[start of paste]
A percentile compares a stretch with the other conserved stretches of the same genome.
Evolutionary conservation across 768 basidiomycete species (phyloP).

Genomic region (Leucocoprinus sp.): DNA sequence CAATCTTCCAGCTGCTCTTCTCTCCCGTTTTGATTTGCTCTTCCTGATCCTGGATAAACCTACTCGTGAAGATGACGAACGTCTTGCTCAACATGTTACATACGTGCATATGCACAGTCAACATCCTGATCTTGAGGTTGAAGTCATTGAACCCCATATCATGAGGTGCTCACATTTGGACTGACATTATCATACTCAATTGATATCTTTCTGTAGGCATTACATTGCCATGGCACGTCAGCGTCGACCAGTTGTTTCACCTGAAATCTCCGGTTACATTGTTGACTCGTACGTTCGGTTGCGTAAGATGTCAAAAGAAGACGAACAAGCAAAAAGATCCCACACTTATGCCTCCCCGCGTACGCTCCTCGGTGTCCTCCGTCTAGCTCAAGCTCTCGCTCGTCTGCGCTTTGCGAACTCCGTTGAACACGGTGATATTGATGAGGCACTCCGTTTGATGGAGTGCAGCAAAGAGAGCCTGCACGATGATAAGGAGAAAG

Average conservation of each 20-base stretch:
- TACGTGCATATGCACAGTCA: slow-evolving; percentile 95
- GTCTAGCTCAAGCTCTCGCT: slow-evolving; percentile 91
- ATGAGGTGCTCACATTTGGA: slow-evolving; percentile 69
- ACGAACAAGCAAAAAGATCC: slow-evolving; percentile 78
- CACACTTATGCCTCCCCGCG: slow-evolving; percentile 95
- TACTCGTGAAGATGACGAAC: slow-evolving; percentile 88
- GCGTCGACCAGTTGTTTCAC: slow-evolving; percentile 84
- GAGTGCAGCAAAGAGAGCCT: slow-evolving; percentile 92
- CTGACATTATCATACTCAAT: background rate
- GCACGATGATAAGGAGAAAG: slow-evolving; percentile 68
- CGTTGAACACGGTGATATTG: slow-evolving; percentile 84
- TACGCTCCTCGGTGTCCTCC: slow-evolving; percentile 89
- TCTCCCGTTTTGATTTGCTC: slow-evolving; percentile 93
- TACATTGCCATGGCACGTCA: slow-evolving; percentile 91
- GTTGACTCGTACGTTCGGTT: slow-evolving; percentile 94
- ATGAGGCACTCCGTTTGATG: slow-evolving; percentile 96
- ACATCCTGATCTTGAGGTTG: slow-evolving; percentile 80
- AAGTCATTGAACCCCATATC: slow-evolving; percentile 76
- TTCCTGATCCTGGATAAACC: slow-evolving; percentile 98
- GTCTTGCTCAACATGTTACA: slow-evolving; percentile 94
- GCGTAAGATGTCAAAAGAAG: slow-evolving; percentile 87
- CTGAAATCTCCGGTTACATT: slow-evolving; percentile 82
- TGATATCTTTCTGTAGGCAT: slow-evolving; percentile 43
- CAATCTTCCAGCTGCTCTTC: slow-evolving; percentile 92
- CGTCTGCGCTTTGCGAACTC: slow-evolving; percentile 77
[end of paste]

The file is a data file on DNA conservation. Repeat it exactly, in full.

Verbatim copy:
A percentile compares a stretch with the other conserved stretches of the same genome.
Evolutionary conservation across 768 basidiomycete species (phyloP).

Genomic region (Leucocoprinus sp.): DNA sequence CAATCTTCCAGCTGCTCTTCTCTCCCGTTTTGATTTGCTCTTCCTGATCCTGGATAAACCTACTCGTGAAGATGACGAACGTCTTGCTCAACATGTTACATACGTGCATATGCACAGTCAACATCCTGATCTTGAGGTTGAAGTCATTGAACCCCATATCATGAGGTGCTCACATTTGGACTGACATTATCATACTCAATTGATATCTTTCTGTAGGCATTACATTGCCATGGCACGTCAGCGTCGACCAGTTGTTTCACCTGAAATCTCCGGTTACATTGTTGACTCGTACGTTCGGTTGCGTAAGATGTCAAAAGAAGACGAACAAGCAAAAAGATCCCACACTTATGCCTCCCCGCGTACGCTCCTCGGTGTCCTCCGTCTAGCTCAAGCTCTCGCTCGTCTGCGCTTTGCGAACTCCGTTGAACACGGTGATATTGATGAGGCACTCCGTTTGATGGAGTGCAGCAAAGAGAGCCTGCACGATGATAAGGAGAAAG

Average conservation of each 20-base stretch:
- TACGTGCATATGCACAGTCA: slow-evolving; percentile 95
- GTCTAGCTCAAGCTCTCGCT: slow-evolving; percentile 91
- ATGAGGTGCTCACATTTGGA: slow-evolving; percentile 69
- ACGAACAAGCAAAAAGATCC: slow-evolving; percentile 78
- CACACTTATGCCTCCCCGCG: slow-evolving; percentile 95
- TACTCGTGAAGATGACGAAC: slow-evolving; percentile 88
- GCGTCGACCAGTTGTTTCAC: slow-evolving; percentile 84
- GAGTGCAGCAAAGAGAGCCT: slow-evolving; percentile 92
- CTGACATTATCATACTCAAT: background rate
- GCACGATGATAAGGAGAAAG: slow-evolving; percentile 68
- CGTTGAACACGGTGATATTG: slow-evolving; percentile 84
- TACGCTCCTCGGTGTCCTCC: slow-evolving; percentile 89
- TCTCCCGTTTTGATTTGCTC: slow-evolving; percentile 93
- TACATTGCCATGGCACGTCA: slow-evolving; percentile 91
- GTTGACTCGTACGTTCGGTT: slow-evolving; percentile 94
- ATGAGGCACTCCGTTTGATG: slow-evolving; percentile 96
- ACATCCTGATCTTGAGGTTG: slow-evolving; percentile 80
- AAGTCATTGAACCCCATATC: slow-evolving; percentile 76
- TTCCTGATCCTGGATAAACC: slow-evolving; percentile 98
- GTCTTGCTCAACATGTTACA: slow-evolving; percentile 94
- GCGTAAGATGTCAAAAGAAG: slow-evolving; percentile 87
- CTGAAATCTCCGGTTACATT: slow-evolving; percentile 82
- TGATATCTTTCTGTAGGCAT: slow-evolving; percentile 43
- CAATCTTCCAGCTGCTCTTC: slow-evolving; percentile 92
- CGTCTGCGCTTTGCGAACTC: slow-evolving; percentile 77